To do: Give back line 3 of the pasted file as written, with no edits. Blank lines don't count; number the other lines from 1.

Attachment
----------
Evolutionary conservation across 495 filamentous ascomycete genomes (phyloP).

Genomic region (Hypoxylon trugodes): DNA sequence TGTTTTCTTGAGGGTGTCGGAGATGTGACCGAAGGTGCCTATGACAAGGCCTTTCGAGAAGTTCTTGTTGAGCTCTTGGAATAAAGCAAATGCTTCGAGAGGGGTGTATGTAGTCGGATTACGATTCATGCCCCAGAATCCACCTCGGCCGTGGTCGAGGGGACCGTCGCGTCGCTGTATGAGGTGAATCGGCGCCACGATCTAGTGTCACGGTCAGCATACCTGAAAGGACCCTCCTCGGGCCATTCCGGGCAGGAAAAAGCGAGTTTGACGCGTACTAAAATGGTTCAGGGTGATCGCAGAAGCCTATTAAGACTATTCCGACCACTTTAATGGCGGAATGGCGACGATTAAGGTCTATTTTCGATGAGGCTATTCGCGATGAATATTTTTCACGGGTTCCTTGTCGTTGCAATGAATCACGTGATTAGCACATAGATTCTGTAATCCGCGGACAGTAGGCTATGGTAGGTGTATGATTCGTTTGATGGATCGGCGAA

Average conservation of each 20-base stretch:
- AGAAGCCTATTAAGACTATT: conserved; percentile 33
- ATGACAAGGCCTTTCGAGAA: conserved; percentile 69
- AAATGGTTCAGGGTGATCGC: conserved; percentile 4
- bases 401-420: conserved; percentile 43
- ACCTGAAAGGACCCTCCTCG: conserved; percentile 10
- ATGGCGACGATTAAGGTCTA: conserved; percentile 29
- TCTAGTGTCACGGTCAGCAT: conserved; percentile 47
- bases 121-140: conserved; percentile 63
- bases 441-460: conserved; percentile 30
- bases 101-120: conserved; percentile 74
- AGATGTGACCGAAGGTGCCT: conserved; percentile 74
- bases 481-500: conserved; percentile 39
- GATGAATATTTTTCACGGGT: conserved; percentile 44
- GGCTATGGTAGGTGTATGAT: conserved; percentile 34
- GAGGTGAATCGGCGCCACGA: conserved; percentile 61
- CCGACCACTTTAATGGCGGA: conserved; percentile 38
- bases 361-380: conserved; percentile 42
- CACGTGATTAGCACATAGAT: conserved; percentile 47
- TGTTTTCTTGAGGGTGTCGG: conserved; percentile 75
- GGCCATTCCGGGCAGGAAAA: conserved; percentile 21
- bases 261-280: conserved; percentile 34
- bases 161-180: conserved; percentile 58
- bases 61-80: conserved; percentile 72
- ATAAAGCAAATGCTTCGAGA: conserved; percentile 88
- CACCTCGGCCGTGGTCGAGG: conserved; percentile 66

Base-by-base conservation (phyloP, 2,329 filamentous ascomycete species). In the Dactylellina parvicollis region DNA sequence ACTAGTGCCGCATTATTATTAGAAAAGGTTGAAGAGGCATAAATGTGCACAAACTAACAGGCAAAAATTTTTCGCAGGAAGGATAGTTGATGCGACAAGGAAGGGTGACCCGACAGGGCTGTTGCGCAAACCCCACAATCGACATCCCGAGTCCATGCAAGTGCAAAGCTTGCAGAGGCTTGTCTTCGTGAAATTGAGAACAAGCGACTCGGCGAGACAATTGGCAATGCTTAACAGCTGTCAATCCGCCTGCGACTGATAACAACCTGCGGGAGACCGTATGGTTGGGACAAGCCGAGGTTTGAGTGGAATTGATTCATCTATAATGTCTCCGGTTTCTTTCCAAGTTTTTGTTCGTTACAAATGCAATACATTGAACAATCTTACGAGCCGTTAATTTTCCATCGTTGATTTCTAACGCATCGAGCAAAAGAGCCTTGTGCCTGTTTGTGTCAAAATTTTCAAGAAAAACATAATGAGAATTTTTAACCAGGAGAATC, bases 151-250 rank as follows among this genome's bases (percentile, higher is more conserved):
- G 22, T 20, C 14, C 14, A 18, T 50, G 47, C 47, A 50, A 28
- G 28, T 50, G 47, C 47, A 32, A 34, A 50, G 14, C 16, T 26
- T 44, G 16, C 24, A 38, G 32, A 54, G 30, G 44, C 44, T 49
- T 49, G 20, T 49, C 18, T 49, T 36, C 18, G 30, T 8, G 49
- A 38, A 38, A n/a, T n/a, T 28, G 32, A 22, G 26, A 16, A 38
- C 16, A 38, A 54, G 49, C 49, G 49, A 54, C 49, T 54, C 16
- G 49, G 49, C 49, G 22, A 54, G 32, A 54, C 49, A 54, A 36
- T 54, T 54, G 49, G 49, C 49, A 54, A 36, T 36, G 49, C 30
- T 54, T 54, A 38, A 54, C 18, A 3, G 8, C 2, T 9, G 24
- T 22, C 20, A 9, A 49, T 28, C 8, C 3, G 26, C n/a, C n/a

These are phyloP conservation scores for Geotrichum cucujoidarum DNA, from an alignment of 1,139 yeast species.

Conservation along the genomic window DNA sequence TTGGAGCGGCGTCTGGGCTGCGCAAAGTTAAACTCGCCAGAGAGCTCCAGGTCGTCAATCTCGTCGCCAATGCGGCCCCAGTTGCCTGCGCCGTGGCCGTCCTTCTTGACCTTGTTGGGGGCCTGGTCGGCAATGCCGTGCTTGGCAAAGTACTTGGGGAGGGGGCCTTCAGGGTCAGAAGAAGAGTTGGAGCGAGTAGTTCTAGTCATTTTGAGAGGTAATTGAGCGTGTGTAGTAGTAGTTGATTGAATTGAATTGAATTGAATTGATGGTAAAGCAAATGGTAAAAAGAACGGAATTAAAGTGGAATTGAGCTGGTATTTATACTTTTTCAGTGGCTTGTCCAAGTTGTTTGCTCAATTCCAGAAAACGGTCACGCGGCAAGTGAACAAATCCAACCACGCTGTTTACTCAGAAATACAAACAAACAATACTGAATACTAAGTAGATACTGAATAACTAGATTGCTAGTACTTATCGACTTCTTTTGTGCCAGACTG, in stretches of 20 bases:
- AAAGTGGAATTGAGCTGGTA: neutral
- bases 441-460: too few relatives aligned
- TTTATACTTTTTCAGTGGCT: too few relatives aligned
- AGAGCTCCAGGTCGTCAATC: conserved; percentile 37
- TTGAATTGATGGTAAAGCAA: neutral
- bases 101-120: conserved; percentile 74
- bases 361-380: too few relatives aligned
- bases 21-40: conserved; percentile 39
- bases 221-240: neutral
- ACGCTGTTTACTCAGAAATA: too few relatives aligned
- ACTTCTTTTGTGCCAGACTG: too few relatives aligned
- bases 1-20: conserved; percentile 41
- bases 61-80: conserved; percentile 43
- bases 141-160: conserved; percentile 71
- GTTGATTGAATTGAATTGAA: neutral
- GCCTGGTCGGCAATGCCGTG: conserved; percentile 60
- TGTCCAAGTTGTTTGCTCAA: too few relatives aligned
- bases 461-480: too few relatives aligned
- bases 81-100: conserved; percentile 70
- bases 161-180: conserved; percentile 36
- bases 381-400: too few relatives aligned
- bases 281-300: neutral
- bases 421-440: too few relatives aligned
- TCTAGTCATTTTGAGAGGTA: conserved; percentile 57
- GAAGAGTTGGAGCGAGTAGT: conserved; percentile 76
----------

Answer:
Average conservation of each 20-base stretch: